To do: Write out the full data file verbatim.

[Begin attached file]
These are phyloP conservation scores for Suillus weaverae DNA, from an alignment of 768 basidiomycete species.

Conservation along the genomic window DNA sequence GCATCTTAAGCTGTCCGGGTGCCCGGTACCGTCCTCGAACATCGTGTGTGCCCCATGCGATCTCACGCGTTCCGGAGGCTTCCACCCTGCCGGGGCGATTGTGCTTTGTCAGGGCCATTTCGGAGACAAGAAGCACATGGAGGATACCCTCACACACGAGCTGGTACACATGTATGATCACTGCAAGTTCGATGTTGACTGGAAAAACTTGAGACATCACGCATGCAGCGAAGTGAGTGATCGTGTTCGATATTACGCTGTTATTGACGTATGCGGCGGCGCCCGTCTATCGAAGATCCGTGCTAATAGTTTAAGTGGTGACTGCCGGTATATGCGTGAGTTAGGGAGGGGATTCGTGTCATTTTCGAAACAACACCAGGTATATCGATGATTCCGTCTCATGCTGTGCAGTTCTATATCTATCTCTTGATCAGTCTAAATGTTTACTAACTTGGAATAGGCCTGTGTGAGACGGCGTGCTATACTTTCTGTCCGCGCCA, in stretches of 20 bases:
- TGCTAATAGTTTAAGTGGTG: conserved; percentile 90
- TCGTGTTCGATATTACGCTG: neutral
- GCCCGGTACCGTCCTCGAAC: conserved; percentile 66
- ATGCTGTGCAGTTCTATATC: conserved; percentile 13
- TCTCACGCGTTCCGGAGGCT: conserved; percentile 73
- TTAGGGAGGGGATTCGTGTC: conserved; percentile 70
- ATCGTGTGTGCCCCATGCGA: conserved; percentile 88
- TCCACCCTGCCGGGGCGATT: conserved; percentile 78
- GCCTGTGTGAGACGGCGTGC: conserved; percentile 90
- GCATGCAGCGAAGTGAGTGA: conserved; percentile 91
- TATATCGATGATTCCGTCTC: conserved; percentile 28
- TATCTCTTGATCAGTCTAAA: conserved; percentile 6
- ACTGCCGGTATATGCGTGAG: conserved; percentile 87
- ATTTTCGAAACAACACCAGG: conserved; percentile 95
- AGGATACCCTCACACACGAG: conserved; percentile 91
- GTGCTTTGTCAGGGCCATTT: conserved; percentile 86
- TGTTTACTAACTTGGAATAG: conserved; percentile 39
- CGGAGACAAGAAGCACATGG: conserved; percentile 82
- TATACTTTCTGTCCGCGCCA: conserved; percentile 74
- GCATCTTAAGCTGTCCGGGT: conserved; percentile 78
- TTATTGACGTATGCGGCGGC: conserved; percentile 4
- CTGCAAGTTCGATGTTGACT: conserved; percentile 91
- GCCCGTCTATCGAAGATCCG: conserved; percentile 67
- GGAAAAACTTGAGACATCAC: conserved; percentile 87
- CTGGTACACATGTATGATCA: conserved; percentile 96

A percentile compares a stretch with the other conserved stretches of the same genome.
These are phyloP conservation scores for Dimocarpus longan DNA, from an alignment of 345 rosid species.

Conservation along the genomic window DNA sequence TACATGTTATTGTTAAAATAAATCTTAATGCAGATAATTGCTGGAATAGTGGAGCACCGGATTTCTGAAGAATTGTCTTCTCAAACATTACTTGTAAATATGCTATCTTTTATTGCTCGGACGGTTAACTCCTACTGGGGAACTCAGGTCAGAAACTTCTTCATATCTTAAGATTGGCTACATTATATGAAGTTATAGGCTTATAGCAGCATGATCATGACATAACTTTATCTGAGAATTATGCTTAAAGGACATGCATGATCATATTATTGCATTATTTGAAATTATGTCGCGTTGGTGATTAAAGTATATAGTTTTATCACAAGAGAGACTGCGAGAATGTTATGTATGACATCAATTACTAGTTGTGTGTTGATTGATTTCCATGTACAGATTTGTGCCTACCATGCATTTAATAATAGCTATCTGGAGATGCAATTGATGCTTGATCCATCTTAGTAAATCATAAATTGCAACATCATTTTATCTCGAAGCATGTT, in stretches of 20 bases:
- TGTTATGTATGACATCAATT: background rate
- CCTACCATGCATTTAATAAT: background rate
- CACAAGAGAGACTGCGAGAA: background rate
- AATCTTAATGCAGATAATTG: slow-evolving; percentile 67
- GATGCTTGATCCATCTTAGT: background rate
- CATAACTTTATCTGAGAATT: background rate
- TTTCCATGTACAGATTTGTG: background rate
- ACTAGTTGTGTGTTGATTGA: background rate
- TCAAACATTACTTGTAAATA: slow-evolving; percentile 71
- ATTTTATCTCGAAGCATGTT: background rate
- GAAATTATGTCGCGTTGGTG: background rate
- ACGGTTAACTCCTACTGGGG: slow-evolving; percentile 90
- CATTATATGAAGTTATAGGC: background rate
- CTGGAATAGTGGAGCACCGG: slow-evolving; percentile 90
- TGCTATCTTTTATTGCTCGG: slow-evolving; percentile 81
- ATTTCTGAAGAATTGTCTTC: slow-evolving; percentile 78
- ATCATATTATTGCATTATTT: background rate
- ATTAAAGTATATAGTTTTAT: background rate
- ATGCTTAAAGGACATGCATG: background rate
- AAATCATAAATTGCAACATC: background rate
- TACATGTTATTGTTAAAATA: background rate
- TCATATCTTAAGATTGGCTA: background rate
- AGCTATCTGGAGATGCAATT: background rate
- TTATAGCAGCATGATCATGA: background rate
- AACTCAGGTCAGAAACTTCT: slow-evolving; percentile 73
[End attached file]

These are phyloP conservation scores for Suillus weaverae DNA, from an alignment of 768 basidiomycete species.

Conservation along the genomic window DNA sequence GCATCTTAAGCTGTCCGGGTGCCCGGTACCGTCCTCGAACATCGTGTGTGCCCCATGCGATCTCACGCGTTCCGGAGGCTTCCACCCTGCCGGGGCGATTGTGCTTTGTCAGGGCCATTTCGGAGACAAGAAGCACATGGAGGATACCCTCACACACGAGCTGGTACACATGTATGATCACTGCAAGTTCGATGTTGACTGGAAAAACTTGAGACATCACGCATGCAGCGAAGTGAGTGATCGTGTTCGATATTACGCTGTTATTGACGTATGCGGCGGCGCCCGTCTATCGAAGATCCGTGCTAATAGTTTAAGTGGTGACTGCCGGTATATGCGTGAGTTAGGGAGGGGATTCGTGTCATTTTCGAAACAACACCAGGTATATCGATGATTCCGTCTCATGCTGTGCAGTTCTATATCTATCTCTTGATCAGTCTAAATGTTTACTAACTTGGAATAGGCCTGTGTGAGACGGCGTGCTATACTTTCTGTCCGCGCCA, in stretches of 20 bases:
- TGCTAATAGTTTAAGTGGTG: conserved; percentile 90
- TCGTGTTCGATATTACGCTG: neutral
- GCCCGGTACCGTCCTCGAAC: conserved; percentile 66
- ATGCTGTGCAGTTCTATATC: conserved; percentile 13
- TCTCACGCGTTCCGGAGGCT: conserved; percentile 73
- TTAGGGAGGGGATTCGTGTC: conserved; percentile 70
- ATCGTGTGTGCCCCATGCGA: conserved; percentile 88
- TCCACCCTGCCGGGGCGATT: conserved; percentile 78
- GCCTGTGTGAGACGGCGTGC: conserved; percentile 90
- GCATGCAGCGAAGTGAGTGA: conserved; percentile 91
- TATATCGATGATTCCGTCTC: conserved; percentile 28
- TATCTCTTGATCAGTCTAAA: conserved; percentile 6
- ACTGCCGGTATATGCGTGAG: conserved; percentile 87
- ATTTTCGAAACAACACCAGG: conserved; percentile 95
- AGGATACCCTCACACACGAG: conserved; percentile 91
- GTGCTTTGTCAGGGCCATTT: conserved; percentile 86
- TGTTTACTAACTTGGAATAG: conserved; percentile 39
- CGGAGACAAGAAGCACATGG: conserved; percentile 82
- TATACTTTCTGTCCGCGCCA: conserved; percentile 74
- GCATCTTAAGCTGTCCGGGT: conserved; percentile 78
- TTATTGACGTATGCGGCGGC: conserved; percentile 4
- CTGCAAGTTCGATGTTGACT: conserved; percentile 91
- GCCCGTCTATCGAAGATCCG: conserved; percentile 67
- GGAAAAACTTGAGACATCAC: conserved; percentile 87
- CTGGTACACATGTATGATCA: conserved; percentile 96

A percentile compares a stretch with the other conserved stretches of the same genome.
These are phyloP conservation scores for Dimocarpus longan DNA, from an alignment of 345 rosid species.

Conservation along the genomic window DNA sequence TACATGTTATTGTTAAAATAAATCTTAATGCAGATAATTGCTGGAATAGTGGAGCACCGGATTTCTGAAGAATTGTCTTCTCAAACATTACTTGTAAATATGCTATCTTTTATTGCTCGGACGGTTAACTCCTACTGGGGAACTCAGGTCAGAAACTTCTTCATATCTTAAGATTGGCTACATTATATGAAGTTATAGGCTTATAGCAGCATGATCATGACATAACTTTATCTGAGAATTATGCTTAAAGGACATGCATGATCATATTATTGCATTATTTGAAATTATGTCGCGTTGGTGATTAAAGTATATAGTTTTATCACAAGAGAGACTGCGAGAATGTTATGTATGACATCAATTACTAGTTGTGTGTTGATTGATTTCCATGTACAGATTTGTGCCTACCATGCATTTAATAATAGCTATCTGGAGATGCAATTGATGCTTGATCCATCTTAGTAAATCATAAATTGCAACATCATTTTATCTCGAAGCATGTT, in stretches of 20 bases:
- TGTTATGTATGACATCAATT: background rate
- CCTACCATGCATTTAATAAT: background rate
- CACAAGAGAGACTGCGAGAA: background rate
- AATCTTAATGCAGATAATTG: slow-evolving; percentile 67
- GATGCTTGATCCATCTTAGT: background rate
- CATAACTTTATCTGAGAATT: background rate
- TTTCCATGTACAGATTTGTG: background rate
- ACTAGTTGTGTGTTGATTGA: background rate
- TCAAACATTACTTGTAAATA: slow-evolving; percentile 71
- ATTTTATCTCGAAGCATGTT: background rate
- GAAATTATGTCGCGTTGGTG: background rate
- ACGGTTAACTCCTACTGGGG: slow-evolving; percentile 90
- CATTATATGAAGTTATAGGC: background rate
- CTGGAATAGTGGAGCACCGG: slow-evolving; percentile 90
- TGCTATCTTTTATTGCTCGG: slow-evolving; percentile 81
- ATTTCTGAAGAATTGTCTTC: slow-evolving; percentile 78
- ATCATATTATTGCATTATTT: background rate
- ATTAAAGTATATAGTTTTAT: background rate
- ATGCTTAAAGGACATGCATG: background rate
- AAATCATAAATTGCAACATC: background rate
- TACATGTTATTGTTAAAATA: background rate
- TCATATCTTAAGATTGGCTA: background rate
- AGCTATCTGGAGATGCAATT: background rate
- TTATAGCAGCATGATCATGA: background rate
- AACTCAGGTCAGAAACTTCT: slow-evolving; percentile 73